This week’s exclusive Diary includes Wasabi raising its profile; Mitchells & Butlers’ PR guru moving roles; Christie + Co moving home; and Jongleurs proving a hit in the downturn.
The growth of Wasabi, the London-based sushi and bento chain, has been impressive over the last few years. The expansion of the c.25-strong group, which also operates the highly-thought-of Kimchee restaurant in Holborn, has been very much done under the radar, increasing the intrigue surrounding the business, which is led by Dong Hyun Kim. However, Diary hears that this is about to change, with Kim set to do his first press in the UK later this year. The only mystery is why the group has now chosen to speak. Is it due to the success of Kimchee, or to show would-be investors a small peak behind the curtain of this impressive operation?
Keeping it in house
Christie + Co, the business adviser, is moving its head office from its current home in London’s Victoria Street following its parent company’s securing of long-term headquarters at Whitefriars House in Carmelite Street. Diary hears that two floors of the new Christie + Co HQ (ground and lower basement) have been designated for bar and restaurant use and the group is currently marketing this space to let to potential bar/restaurant operators. So a new home and a new instruction all in one, not a bad move at all.
Over to you
Diary would like to congratulate Andrew Roache, who this week moved from external communications at Mitchells & Butlers (M&B) to take up the role of internal communications manager. Not only would we like to say well done to Roache, who is one of the best comms guys out there, on his new role, we would also like to compliment him on his timing. With the Takeover Panel’s lock-out period for Joe Lewis’s investment vehicle Piedmont to make an approach for M&B expiring this Friday, what an opportune time to take his leave. His successor may have to hit the ground running.
Fingers on buttons
Diary didn’t expect to see a piece of service innovation on its bank holiday travels, but some duly arrived during a visit to a seafront restaurant and bar in Swanage, Dorset. Coming to the end of an evening meal, a button device was left on the table by a passing waitress that gave it four options to press for another drink/service/the bill/or cancel one of the other three. Once selected, your choice was then relayed to a system behind the counter and a waitress would quickly appear with said bill etc… The only thing was, being very English, Diary was too afraid to press it!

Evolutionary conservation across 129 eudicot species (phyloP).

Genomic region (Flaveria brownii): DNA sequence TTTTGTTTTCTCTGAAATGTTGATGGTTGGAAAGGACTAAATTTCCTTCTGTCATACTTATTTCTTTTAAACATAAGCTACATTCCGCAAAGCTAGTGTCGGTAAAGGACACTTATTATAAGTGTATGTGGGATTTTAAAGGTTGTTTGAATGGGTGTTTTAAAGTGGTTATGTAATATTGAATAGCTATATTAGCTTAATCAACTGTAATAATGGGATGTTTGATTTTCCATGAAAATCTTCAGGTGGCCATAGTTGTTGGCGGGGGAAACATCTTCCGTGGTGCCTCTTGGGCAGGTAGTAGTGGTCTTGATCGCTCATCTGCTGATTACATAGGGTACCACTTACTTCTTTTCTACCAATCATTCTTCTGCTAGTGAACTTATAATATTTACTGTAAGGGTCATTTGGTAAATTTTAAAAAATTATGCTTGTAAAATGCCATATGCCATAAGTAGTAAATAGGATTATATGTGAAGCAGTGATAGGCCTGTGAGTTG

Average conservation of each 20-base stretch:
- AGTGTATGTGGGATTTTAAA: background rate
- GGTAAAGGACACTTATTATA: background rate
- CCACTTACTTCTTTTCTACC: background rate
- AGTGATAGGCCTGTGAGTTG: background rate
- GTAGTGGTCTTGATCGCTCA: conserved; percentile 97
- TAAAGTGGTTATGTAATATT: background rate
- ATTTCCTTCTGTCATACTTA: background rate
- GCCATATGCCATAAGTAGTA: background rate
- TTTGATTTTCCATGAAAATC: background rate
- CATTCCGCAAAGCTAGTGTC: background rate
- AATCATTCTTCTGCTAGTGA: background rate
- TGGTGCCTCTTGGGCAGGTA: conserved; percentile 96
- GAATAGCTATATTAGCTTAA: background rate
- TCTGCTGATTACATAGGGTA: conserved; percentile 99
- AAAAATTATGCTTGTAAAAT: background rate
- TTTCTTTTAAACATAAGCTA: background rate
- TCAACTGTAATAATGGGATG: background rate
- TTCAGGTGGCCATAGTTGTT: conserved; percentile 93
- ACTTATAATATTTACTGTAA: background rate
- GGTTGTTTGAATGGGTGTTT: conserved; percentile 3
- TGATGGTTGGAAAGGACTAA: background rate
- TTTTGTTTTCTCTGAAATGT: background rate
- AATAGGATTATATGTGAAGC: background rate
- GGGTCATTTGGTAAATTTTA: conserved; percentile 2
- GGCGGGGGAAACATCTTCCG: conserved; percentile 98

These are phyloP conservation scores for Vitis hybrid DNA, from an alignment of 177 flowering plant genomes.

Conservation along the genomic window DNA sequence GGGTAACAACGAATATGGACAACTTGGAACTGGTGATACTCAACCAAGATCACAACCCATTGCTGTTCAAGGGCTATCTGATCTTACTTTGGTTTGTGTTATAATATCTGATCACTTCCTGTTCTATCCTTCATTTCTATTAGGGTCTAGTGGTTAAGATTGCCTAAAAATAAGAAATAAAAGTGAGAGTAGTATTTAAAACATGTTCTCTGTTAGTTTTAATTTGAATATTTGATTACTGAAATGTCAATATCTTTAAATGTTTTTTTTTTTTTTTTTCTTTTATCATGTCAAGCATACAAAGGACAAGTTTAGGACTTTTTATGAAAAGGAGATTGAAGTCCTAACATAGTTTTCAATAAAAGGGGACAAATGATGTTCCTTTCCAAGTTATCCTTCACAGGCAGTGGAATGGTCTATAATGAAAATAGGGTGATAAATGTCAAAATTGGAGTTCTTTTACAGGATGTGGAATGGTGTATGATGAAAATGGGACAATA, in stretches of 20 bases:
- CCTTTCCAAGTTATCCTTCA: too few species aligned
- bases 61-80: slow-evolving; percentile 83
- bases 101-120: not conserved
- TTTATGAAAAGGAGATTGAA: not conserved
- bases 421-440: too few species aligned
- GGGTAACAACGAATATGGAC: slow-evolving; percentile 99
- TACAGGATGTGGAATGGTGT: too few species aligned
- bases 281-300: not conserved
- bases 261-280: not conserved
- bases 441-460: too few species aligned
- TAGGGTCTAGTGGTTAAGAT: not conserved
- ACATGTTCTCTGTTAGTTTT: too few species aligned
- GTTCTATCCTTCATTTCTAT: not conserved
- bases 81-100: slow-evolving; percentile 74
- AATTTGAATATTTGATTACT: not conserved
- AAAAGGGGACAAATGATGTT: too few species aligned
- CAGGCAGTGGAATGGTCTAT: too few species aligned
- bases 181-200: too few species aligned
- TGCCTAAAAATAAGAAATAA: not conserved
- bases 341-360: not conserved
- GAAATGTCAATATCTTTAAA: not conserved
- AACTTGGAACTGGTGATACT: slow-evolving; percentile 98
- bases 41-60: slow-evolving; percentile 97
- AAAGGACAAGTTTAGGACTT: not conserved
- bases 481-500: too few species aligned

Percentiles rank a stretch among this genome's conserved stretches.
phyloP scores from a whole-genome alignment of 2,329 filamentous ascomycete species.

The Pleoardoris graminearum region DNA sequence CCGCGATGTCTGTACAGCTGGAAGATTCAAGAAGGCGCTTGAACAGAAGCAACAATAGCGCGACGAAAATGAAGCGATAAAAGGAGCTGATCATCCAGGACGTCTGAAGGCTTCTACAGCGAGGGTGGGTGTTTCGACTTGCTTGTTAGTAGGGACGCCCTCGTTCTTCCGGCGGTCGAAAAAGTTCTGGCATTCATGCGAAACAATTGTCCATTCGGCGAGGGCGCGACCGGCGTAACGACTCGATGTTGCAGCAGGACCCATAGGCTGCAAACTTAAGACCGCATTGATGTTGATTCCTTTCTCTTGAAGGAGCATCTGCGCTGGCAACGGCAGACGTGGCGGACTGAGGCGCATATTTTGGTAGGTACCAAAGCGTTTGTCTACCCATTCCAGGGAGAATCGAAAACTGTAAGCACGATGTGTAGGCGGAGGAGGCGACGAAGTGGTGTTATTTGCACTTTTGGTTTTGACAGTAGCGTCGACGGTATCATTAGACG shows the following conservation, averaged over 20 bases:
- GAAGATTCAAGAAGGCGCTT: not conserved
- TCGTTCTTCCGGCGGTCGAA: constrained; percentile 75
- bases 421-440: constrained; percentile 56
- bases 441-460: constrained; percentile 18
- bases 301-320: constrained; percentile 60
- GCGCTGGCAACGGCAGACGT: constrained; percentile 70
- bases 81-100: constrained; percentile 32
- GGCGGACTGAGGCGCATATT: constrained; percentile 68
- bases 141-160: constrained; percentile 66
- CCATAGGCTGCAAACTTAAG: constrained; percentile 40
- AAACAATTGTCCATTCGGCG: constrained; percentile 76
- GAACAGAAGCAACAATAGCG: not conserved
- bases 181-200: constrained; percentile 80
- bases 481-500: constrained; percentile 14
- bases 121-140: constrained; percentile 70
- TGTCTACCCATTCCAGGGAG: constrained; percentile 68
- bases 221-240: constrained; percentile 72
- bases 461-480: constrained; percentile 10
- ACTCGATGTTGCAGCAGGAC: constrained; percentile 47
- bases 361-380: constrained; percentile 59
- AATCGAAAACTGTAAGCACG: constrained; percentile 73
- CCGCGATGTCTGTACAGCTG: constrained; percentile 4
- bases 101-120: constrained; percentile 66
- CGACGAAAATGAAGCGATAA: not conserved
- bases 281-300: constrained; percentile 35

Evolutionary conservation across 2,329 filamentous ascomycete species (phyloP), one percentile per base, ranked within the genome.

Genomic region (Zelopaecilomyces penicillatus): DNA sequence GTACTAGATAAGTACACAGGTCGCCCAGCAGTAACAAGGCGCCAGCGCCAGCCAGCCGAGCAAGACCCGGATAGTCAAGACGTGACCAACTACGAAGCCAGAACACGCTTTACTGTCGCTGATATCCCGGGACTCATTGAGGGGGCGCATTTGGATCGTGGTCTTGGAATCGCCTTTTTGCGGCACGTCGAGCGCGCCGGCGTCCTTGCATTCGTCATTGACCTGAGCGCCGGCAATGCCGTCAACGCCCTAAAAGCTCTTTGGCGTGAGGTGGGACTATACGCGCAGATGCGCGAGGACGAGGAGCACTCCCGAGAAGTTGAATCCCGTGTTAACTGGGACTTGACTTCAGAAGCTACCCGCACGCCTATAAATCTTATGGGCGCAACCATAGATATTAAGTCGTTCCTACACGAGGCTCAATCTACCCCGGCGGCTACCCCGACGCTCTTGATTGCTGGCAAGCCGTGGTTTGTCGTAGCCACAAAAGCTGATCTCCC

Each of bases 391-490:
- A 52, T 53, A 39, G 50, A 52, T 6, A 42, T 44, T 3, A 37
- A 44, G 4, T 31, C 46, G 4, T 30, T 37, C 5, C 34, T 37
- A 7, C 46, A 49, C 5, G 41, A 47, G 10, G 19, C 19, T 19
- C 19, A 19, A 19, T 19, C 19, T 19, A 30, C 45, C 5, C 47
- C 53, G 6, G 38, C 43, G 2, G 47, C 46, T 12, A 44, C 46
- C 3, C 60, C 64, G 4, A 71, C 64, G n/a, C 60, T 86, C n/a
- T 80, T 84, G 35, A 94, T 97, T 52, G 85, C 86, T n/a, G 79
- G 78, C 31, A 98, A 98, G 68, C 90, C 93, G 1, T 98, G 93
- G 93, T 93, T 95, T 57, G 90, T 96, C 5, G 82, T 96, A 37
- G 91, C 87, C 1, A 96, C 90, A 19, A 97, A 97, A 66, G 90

Join the party
The past 10 or 15 years has heralded a golden age for multiple pub operators, and Diary has heard of another high flying operator who could soon be added to the list. Darren Lingley, the current BII Licensee of the Year, who runs the Five Bells in Colne Engaine, Colchester, Essex, is rumoured to be close to securing another two outlets. Watch this space.
Laughing all the way to the bank
We all need a giggle to wash away the economic downturn blues, and Momo Leisure, operator of Jongleurs comedy clubs under franchise, is finding that this desire is definitely registering at the tills. Momo co-founder David Elphick told Diary that sales at its Nottingham and Bristol sites are up more than 15% year-on-year. “It’s a corny thing to say, but we are in the midst of a recession and people want to go out for a laugh,” said Elphick.
The pub property dilemma
Scottish pub operator Maclay Inns is looking to add two or three sites to its estate this year, and CEO Steve Mallon gave Diary an insight into the difficulties faced by expansive pub operators in the current market. “Whilst the picture has changed slightly now, the feeling was that the stock coming to market was bottom end pubs from the tenanted market that weren’t for us. We were finding that operators with good stock were holding onto their venues and the lack of bank liquidity was discouraging lenders coming forward.” Lets hope Maclay finds a way through the dilemma as it looks to add two or three sites this year.
Oh I do like a Pete beside the seaside
Be calm, ladies. Pop singer Peter Andre is currently looking to open his second cafe, in Brighton, under his New York Coffee Club brand; his first site opened in East Grinstead, West Sussex, in November. According to the Argus, the singer, who once lived in Hove, has submitted a planning request to the local council to open at The Quadrant at the city’s clock tower. Separately, Diary is unable to confirm rumours that Andre is planning to roll out a fast food concept called Mysterious Grill.